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The Romney camp counters that their boss always has favored a state’s rights approach and that Mr. Santorum’s attack shows desperation as the ex-governor rattles off victory after victory, extending his lead in the delegate count.

In the debates, Mr. Romney has said Massachusetts was a special circumstance and has denied believing that a national mandate is the correct policy. He draws applause from supporters on the campaign trail when he vows to repeal Mr. Obama’s law.

But it is clear that other voters are still wrestling with the topic, as evidenced by a woman who asked him at town hall in Youngstown, Ohio, this week to clarify for her how his plan fits under the conservative umbrella and the president’s does not.

Charles R. Siphan, chairman of the political science department at the University of Michigan, said the Romney defense clearly has resonated with some conservatives, but not all of them.

“It’s a hard argument for Romney to make, and it’s not clear that it has ended up being convincing or that it has helped him,” Mr. Siphan said, before explaining that polls show the public — especially conservatives — have little appetite for an individual mandate.

“Frankly, I’m surprised that Romney’s opponents haven’t brought this issue up more often and more forcefully, as it seems to be a clear winner for them,” he said.

Ohio Attorney General Mike DeWine said the health care system Mr. Romney embraced in the Bay State is a primary reason he withdrew his support from him last month and put it behind Mr. Santorum.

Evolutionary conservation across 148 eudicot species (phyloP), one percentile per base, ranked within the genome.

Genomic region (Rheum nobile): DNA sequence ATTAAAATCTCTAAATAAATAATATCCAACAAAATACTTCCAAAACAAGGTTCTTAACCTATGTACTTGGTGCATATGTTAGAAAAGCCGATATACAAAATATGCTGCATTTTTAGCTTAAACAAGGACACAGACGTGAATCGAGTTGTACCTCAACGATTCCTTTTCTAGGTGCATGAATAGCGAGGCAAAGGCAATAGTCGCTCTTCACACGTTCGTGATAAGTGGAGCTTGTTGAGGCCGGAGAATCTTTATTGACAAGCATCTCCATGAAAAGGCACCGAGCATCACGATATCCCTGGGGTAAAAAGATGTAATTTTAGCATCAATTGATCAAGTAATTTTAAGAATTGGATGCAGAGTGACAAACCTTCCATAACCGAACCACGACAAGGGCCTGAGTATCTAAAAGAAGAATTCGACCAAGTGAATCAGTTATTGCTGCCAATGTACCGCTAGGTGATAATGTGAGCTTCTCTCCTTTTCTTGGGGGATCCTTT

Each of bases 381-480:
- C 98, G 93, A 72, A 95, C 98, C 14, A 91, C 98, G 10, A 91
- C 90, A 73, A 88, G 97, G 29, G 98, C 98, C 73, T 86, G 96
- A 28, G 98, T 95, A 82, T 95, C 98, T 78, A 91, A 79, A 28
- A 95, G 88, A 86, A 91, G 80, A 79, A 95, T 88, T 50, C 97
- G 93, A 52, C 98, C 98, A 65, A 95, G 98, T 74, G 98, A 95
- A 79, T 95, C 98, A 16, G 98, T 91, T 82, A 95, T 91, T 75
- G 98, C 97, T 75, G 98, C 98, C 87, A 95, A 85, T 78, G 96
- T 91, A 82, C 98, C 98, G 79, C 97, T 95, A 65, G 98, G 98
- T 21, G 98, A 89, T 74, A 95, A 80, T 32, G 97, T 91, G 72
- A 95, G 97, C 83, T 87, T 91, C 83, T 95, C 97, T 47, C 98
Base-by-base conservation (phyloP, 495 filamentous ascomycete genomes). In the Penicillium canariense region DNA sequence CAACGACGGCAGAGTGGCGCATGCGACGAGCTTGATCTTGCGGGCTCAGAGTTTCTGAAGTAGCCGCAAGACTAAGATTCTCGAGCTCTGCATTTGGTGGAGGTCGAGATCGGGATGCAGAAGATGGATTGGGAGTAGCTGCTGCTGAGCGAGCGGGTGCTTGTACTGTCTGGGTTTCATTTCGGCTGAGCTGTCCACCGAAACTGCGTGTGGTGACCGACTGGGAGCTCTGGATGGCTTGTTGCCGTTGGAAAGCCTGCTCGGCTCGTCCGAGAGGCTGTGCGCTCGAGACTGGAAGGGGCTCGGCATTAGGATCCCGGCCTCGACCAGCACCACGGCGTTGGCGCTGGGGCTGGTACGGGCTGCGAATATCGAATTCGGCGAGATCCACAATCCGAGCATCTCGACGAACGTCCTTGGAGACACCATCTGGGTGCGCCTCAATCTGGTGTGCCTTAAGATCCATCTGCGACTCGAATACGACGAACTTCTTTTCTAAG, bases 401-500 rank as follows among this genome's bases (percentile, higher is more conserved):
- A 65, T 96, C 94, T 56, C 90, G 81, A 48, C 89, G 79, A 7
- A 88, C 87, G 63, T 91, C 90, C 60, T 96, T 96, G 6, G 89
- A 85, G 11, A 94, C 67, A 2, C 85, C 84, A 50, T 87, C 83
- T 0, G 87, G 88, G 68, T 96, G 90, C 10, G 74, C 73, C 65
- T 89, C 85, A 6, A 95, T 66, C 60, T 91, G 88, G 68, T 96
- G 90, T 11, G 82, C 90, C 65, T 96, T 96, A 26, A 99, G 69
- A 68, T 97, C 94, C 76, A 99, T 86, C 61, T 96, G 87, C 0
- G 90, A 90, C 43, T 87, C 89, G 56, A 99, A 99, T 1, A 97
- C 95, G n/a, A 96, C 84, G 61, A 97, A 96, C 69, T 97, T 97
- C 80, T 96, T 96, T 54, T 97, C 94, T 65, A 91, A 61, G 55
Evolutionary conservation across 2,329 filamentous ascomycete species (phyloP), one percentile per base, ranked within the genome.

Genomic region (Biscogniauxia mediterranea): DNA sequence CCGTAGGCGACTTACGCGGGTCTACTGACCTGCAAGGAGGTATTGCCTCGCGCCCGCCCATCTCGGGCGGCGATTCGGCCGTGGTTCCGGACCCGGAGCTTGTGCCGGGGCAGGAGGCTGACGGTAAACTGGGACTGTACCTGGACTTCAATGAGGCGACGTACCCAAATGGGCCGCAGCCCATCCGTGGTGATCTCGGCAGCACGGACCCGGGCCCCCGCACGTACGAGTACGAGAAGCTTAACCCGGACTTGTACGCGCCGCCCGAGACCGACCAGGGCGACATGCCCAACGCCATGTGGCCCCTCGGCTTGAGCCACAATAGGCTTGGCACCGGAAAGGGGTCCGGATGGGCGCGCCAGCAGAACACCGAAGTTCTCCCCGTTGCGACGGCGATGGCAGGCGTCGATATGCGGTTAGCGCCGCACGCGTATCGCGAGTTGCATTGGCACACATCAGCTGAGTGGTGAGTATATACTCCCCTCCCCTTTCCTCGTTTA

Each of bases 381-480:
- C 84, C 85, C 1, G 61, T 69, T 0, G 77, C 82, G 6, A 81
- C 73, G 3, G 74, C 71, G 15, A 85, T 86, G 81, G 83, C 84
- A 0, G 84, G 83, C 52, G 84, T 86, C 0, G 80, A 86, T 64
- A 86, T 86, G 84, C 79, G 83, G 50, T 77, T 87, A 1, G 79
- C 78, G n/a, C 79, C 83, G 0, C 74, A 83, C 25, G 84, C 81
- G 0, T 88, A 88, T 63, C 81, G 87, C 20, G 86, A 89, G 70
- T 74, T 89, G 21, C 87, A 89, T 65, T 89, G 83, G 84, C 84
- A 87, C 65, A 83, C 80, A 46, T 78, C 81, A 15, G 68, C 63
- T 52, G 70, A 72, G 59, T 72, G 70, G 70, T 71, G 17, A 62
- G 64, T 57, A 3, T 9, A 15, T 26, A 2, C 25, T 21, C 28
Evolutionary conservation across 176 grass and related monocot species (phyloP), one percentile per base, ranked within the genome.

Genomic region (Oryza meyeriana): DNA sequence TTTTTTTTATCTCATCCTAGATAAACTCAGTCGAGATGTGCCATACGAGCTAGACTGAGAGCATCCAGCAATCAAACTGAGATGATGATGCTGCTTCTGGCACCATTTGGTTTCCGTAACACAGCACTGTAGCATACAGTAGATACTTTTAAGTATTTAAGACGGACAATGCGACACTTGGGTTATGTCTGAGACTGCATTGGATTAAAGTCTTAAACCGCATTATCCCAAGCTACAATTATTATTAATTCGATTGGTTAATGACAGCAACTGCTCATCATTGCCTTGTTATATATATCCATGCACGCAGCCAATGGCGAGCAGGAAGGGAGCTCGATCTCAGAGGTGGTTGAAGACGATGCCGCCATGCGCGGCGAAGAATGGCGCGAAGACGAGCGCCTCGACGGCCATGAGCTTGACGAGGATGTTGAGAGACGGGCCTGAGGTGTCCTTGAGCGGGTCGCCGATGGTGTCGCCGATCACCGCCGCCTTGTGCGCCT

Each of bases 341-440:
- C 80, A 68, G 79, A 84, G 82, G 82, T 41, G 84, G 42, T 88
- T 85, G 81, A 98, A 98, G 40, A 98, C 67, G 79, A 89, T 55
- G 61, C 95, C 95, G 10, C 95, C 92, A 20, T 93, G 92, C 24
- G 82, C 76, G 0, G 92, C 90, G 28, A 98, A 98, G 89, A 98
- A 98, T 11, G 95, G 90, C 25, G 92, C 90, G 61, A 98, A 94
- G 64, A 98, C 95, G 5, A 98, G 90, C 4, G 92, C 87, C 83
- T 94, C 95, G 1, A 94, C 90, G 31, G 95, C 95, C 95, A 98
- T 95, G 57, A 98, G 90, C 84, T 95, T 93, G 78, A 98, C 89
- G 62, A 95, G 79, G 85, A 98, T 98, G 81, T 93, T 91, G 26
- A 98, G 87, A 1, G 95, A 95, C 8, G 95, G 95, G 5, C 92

The ex-governor’s record, Mr. DeWine warned, will act as “ball and chain around his neck” in a general election by diminishing the amount of grass-roots excitement and energy behind his candidacy.

“For us to win, we have to have a lot of the people I am seeing coming to the Santorum rallies,” he said. “These are pro-lifers, these are tea partyers, these are home-schoolers — these are the people I saw in the last successful Bush campaign when we went to all the call centers and you had home schoolers with five or six kids making phone calls. You are not going to see that for Romney. That isn’t going to happen. I will be for him if he is the nominee, but you are not going to see that energy.”

Some of the Santorum supporters gathered here echoed a similar sentiment, adding that Mr. Romney has yet to earn their complete trust.

“I don’t know what he would do in the future because of his past,” said Amanda Batalune, 31, a pharmacist from Steubenville. “Like Dr. Phil says, ‘Your past behavior is a predictor of your future behavior.’ I believe that with him, so I don’t know. He could have changed his mind, but I just don’t trust him the way I trust Rick Santorum.”

Donald and Kelly Goldsborough, husband and wife from Delaware, said they drove 497 miles to attend Mr. Santorum’s victory party — carrying a massive wooden sign that filled the bed of their full-size truck that reads: “Vote Santorum To Repeal Obamacare.”

“I almost feel like I’m not sure I would sit home or not, and I have never thought of throwing my vote away,” Mr. Goldsborough said. “I suppose when push comes to shove, I would vote for Romney, but I am just not enthusiastic about him.”